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Greatest Mac in History

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I think that the Dual G4 has most influence.

 

G4/1.25 GHz dual 512/120/SuperDrive/Radeon 9000 Pro.

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However, now I say the new Mac Pro is the greatest Mac because it represents the beginning of new era for Apple: more expandable and competitively priced Macs.

 

Very true. I hope however that once the Nehalems are available, they don't wait too long before they catch up.

Otherwise they'll find themselves very soon in a situation like the first Mac Pro: great value for money once released, poor value later on, before the new version.

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I would have to say they OSx86 box.

 

I mean, yes Apple did run Mac OS X on the x86 architecture first, but you do not really think they don't monitor this website do you? They must have used some of our information to create new ideas for using new hardware, discovering new issues and bugs, and all sorts of other things.

 

Clearly, the switch to the x86 architecture is one of the biggest factors of the increasing popularity of Apple (along with the iPod of course). I don't really think we, as the OSx86 community, have gone unnoticed.

 

So I say, every OSx86 box that has ran Mac OS and contributed to this forum in someway or another is the GREATEST MAC IN HISTORY. Yep, that's right, your computer may be a collector's piece one day...

 

:wacko:

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So I say, every OSx86 box that has ran Mac OS and contributed to this forum in someway or another is the GREATEST MAC IN HISTORY. Yep, that's right, your computer may be a collector's piece one day...

 

:)

 

A very nice thought :)

Never crossed my mind before.

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Since I've owned one of just about every Mac model ever made, it's pretty hard to choose. I think my top three would be:
  1. IIci with Portrait Display (I never have understood why most computer monitors are wider than they are tall, when almost everything I've ever produced had to be printed on 8.5x11" paper at some point.)

Human vision is "wide screen", per se. That, and not all of us are into print :)

 

Actually, you could just buy an LCD monitor and flip the screen 90 degrees...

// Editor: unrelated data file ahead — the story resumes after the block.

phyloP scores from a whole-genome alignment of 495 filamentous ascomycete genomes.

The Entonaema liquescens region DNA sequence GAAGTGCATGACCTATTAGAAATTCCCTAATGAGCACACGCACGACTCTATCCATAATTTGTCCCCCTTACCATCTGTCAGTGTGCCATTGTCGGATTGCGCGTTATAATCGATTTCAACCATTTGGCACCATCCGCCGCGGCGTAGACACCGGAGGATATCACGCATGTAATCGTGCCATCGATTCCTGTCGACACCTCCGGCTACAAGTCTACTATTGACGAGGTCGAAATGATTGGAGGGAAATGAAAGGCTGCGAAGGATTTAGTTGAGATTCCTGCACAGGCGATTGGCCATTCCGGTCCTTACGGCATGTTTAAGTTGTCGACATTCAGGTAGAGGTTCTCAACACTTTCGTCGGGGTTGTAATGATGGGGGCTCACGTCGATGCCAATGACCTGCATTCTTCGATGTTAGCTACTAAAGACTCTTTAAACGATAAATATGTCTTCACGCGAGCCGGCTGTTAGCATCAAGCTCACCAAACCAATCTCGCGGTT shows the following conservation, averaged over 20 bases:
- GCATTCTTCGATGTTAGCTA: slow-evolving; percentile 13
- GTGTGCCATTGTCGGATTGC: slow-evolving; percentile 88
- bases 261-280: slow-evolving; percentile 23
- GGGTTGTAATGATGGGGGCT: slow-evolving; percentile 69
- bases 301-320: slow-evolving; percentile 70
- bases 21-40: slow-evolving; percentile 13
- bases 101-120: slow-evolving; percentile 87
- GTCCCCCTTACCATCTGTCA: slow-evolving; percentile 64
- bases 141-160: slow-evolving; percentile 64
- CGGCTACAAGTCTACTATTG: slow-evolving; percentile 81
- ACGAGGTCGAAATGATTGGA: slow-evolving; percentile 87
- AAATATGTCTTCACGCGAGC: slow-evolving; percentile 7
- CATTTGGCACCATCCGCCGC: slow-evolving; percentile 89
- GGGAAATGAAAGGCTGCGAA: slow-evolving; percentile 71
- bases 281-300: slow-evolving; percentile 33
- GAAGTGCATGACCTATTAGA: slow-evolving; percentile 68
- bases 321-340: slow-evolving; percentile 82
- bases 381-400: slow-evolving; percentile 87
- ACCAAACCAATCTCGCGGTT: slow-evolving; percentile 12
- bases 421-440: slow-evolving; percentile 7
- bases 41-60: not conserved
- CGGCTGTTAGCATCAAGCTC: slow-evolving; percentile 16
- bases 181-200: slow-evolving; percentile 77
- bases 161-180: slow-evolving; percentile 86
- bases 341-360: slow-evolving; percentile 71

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Lisa.

 

Wasn't a Mac and had features that should never have been abandoned, like protected memory. A Lisa can even isolate individual memory chips that are bad and use the rest of the board. Most current desktop machines force users to use archaic testing programs, hope for stability, and play games to figure out which board is bad.

 

Lisa was light years ahead of the Mac OS in many respects, and Apple should be ashamed that it wasted its market advantage by making some really bone-headed errors (like clocking the 68000 at 5 MHz, using Twiggy drives, and allowing Sculley to overprice it.) The worst error of all was not getting enough 3rd party developers to release software for it while confusing the product line with the Mac.

 

The Lisa should have come out with dual 400k microfloppies, an 8-10 MHz 68000, a graphics co-processor to make scrolling and other drawing faster, sound, 1.8 amp PSU, more assembly code for the OS, and a lower price tag. Apple should have never had two independent development teams. The people who made the Mac should have been working on the Lisa, so that it would have been better.

 

---------

 

The best actual Mac models (for their time) are:

 

1. Flat-panel iMacs (lamp design). They are not powerful in the graphics and CPU department, but they were outstanding for ergonomics and excellent for general computing. It's sad that Apple has chosen to orphan the 700 and 800 MHz models because they run Leopard just fine speed-wise. All they need is enough RAM and if Apple would fix the chipset driver, they would be able to sleep. They have the excellent optical mouse, a good keyboard, etc. They are an excellent design.

 

2. I would have nominated the Powerbook G3 (especially the Pismo), but since PRAM battery replacement required a complete disassembly, I have to give a thumbs down. The Apple Store, a few years ago, refused to replace a battery, saying the machines are too old. This was true for a Wallstreet model. Perhaps later models are better?